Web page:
Such a plane may keep flying initially, but sooner or later (I’m guessing sooner) it will encounter an updraft or downdraft it doesn’t know what to do with. Hell, the plane doesn’t even know it’s flying. It has no awareness—and no ability to respond to its surroundings. And, as the second law of thermodynamics tells us, it will tend toward entropy and chaos. So it falls out of the sky.
A body without a brain is just as clueless. The heart may keep beating, but it has no awareness it is doing so. It can’t measure blood pressure, let alone adjust it up or down to the needs of the moment. The kidneys will still filter the blood and produce urine, but without the brain to tell them how much potassium to excrete or how much sodium to hang on to, their mission is doomed to failure. Even the lungs, seemingly nothing more than a bellows, will begin to collapse on itself without the brain to instruct it to take a deeper breath than normal several times a minute to clear any building secretions that might otherwise clog up its vital passages. You do this and swallow the result hundreds of times a day; when was the last time you swallowed? Did you think about swallowing? Were you even conscious of the fact you swallowed? Of course not. But your brain was, and is. Your brain keeps track of such things and a million other little tidbits you can’t consciously be bothered with as well.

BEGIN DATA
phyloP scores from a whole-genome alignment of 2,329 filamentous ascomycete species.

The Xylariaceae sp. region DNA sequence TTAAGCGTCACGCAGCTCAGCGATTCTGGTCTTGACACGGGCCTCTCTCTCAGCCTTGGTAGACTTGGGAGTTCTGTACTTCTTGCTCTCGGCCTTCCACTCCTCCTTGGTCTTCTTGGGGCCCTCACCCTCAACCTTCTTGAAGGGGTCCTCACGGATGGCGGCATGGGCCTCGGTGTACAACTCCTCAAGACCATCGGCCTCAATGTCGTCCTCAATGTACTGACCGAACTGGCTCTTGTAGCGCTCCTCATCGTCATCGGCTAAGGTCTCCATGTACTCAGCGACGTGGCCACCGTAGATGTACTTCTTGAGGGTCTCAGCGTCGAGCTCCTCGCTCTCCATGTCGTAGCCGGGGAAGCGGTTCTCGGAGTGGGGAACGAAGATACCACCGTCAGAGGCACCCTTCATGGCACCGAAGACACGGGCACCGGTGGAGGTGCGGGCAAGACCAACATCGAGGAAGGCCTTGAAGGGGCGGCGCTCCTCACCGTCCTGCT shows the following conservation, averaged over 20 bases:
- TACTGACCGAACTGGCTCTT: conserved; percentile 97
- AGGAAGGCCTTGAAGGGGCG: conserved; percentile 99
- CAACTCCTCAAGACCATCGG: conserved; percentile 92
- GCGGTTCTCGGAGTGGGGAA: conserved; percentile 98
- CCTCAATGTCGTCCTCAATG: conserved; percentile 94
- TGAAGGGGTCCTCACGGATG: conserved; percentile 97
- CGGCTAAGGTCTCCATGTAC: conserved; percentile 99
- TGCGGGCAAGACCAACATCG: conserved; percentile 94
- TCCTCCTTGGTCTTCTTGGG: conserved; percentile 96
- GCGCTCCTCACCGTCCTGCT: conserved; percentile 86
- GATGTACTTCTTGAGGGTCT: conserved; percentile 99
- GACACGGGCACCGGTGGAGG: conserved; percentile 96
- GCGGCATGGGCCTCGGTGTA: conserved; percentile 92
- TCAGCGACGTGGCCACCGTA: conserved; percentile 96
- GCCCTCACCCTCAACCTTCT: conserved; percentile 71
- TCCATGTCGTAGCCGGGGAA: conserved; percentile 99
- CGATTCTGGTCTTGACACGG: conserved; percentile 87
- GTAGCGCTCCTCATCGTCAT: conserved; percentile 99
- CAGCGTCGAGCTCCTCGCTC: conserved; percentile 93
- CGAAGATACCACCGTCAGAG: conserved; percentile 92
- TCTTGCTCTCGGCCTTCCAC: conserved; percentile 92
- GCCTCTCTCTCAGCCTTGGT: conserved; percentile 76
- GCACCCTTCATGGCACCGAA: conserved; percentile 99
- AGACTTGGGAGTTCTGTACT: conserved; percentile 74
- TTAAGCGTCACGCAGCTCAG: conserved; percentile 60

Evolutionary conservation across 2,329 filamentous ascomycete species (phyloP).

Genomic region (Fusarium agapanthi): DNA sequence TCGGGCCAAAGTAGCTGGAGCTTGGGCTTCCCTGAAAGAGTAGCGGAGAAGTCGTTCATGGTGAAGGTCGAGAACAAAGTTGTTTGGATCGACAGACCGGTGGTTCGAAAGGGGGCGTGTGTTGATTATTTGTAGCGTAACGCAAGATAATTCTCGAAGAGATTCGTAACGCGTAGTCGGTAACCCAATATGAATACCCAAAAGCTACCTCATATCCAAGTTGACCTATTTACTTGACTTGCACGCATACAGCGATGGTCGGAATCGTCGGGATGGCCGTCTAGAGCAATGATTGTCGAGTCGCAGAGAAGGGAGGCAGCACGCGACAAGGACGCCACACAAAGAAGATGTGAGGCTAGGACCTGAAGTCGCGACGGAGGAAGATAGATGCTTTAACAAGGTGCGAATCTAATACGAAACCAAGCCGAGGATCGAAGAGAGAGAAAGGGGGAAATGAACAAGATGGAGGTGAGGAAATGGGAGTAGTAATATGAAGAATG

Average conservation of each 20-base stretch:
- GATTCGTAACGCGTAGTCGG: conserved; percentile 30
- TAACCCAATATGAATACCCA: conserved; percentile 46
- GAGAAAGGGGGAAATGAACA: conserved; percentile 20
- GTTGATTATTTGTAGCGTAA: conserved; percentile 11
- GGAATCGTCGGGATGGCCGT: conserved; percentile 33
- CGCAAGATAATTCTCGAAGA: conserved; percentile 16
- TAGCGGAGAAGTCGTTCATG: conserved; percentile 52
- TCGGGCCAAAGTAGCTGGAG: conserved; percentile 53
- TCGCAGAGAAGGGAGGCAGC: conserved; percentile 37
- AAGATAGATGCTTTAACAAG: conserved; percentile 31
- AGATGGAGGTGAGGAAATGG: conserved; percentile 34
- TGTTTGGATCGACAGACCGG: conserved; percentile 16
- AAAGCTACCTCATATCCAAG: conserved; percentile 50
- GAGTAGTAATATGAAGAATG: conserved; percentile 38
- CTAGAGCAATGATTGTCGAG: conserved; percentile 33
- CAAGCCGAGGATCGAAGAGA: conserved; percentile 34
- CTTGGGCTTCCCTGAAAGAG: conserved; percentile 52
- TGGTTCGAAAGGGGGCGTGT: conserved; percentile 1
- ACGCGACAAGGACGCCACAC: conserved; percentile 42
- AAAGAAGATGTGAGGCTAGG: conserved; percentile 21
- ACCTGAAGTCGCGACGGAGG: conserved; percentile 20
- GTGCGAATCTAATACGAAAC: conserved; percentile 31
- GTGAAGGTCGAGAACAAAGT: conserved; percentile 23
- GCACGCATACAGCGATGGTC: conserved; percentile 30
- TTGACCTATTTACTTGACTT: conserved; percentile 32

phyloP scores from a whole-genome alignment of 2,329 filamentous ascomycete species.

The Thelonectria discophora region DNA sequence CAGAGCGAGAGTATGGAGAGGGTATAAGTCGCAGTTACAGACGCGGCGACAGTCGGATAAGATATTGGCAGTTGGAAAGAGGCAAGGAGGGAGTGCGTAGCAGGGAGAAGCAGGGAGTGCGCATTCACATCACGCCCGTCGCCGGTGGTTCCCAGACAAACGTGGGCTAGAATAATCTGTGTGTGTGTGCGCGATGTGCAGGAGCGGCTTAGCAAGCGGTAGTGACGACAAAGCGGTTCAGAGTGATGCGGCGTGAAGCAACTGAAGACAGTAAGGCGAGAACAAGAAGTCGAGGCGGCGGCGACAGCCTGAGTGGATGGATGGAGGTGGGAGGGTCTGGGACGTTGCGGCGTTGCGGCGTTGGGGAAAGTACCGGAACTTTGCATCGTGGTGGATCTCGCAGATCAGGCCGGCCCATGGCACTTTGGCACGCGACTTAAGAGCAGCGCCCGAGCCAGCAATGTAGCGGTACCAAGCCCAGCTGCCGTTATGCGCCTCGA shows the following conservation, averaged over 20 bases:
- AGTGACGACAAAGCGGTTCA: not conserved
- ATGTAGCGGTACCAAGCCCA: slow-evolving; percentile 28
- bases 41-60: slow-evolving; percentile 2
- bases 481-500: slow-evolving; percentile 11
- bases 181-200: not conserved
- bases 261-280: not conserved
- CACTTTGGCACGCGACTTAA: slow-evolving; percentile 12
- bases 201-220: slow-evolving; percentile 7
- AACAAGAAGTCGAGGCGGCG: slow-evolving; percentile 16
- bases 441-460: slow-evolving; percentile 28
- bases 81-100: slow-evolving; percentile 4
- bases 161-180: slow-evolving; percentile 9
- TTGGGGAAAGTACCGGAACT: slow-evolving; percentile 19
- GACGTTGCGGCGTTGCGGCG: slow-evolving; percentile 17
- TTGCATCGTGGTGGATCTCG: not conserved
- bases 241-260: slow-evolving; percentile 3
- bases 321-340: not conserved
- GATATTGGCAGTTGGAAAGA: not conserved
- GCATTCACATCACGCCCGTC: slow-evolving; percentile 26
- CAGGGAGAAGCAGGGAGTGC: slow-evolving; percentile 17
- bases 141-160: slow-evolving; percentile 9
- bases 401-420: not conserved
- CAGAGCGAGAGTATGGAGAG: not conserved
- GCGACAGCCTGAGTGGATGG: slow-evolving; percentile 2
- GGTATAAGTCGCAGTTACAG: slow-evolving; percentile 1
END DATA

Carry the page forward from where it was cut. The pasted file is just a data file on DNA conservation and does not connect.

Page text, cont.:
A body without a functioning brain is a system tending toward chaos and will fail in a matter of days, a week maybe. It might last a little longer with close attention from both the medical and nursing staff attending to things like hydration, careful positioning to help the lungs, and drugs to maintain blood pressure etc., but not much longer. A few days at most. Certainly not months or years.
But a body in a vigilant coma—partial brain failure—can go on for years. Just google Karen Ann Quinlan. No hand of God miracle there, unfortunately.
Next time at Neurosurgery101—TheBlog: The most amazing thing—a miracle maybe, a Ripley’s Believe It or Not moment for sure—I have seen in twenty plus years as a brain surgeon.